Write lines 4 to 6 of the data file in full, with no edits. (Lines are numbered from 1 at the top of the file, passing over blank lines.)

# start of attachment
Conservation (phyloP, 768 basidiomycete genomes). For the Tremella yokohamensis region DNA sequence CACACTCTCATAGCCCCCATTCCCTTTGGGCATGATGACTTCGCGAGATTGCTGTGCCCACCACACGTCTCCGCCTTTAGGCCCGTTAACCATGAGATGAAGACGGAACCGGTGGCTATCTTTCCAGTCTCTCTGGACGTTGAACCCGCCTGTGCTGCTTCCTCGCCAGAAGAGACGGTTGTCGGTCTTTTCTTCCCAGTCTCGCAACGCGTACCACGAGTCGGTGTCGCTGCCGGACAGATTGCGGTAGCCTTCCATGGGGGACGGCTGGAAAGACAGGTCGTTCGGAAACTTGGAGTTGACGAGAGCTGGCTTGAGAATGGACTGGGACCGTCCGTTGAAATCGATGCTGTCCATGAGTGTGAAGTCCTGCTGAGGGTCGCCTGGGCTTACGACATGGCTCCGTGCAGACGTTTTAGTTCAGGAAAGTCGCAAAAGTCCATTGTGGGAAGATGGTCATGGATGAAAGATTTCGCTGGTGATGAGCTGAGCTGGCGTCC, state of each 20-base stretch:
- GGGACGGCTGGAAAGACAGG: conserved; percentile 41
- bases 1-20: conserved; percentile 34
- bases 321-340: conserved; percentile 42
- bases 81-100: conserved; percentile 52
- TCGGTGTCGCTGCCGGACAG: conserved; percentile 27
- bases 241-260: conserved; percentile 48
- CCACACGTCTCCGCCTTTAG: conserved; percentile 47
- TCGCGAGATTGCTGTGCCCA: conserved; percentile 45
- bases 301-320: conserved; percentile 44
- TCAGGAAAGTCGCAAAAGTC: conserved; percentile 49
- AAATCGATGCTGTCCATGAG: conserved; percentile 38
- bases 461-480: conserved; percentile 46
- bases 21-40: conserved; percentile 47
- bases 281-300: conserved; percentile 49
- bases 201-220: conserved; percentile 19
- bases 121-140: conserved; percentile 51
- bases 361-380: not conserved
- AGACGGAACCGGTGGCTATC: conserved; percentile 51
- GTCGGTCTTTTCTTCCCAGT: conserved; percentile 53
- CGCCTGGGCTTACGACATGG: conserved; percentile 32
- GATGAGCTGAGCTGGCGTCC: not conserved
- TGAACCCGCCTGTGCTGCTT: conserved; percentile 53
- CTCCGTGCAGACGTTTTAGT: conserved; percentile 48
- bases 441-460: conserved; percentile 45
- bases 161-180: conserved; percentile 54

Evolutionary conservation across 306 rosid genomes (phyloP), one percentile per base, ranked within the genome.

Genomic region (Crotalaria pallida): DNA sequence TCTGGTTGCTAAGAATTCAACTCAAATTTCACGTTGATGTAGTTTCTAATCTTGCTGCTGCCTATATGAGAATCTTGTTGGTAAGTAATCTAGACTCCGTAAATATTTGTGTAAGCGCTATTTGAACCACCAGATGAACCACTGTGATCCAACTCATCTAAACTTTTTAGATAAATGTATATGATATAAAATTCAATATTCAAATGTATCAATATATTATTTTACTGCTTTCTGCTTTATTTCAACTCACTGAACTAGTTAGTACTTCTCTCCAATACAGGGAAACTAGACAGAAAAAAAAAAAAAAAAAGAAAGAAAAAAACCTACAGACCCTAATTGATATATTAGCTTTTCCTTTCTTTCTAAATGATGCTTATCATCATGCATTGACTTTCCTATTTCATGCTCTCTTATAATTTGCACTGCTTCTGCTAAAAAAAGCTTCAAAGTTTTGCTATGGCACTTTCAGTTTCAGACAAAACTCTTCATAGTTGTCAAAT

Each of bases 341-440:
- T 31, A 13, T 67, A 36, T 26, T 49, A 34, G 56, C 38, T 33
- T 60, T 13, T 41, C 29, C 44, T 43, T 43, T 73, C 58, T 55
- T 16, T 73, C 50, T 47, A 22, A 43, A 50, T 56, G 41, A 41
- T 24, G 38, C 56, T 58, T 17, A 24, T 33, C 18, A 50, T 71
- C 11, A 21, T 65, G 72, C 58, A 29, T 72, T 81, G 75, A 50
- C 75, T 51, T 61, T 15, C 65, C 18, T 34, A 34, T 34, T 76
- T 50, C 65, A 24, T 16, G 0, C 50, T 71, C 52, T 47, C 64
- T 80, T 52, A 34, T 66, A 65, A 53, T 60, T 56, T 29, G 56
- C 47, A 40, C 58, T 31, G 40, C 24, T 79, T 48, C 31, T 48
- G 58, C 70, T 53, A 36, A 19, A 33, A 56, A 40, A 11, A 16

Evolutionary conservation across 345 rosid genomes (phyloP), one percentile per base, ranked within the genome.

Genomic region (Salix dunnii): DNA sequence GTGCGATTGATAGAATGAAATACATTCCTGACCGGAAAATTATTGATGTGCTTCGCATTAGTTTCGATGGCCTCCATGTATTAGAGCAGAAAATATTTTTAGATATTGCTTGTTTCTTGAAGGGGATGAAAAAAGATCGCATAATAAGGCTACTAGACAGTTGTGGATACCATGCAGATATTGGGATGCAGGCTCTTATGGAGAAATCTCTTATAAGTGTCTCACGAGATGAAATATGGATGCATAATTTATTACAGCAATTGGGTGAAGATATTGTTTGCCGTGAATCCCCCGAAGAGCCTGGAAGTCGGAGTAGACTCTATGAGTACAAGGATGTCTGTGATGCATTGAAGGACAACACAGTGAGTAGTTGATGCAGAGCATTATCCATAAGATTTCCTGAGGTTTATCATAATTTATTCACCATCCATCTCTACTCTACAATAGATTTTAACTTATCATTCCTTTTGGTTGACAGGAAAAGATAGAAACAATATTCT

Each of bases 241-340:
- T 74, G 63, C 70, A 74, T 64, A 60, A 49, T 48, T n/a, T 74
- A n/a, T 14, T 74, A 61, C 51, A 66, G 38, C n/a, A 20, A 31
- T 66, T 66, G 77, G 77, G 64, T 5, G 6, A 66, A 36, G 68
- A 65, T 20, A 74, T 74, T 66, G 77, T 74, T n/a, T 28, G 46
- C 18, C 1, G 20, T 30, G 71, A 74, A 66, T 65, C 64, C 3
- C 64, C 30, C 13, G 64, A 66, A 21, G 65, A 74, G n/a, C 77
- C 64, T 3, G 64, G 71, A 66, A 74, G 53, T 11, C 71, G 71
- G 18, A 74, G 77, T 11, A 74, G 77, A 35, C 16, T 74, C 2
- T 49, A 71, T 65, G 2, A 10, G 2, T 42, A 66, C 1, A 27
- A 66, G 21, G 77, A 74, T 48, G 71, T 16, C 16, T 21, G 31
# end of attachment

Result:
- bases 321-340: conserved; percentile 42
- bases 81-100: conserved; percentile 52
- TCGGTGTCGCTGCCGGACAG: conserved; percentile 27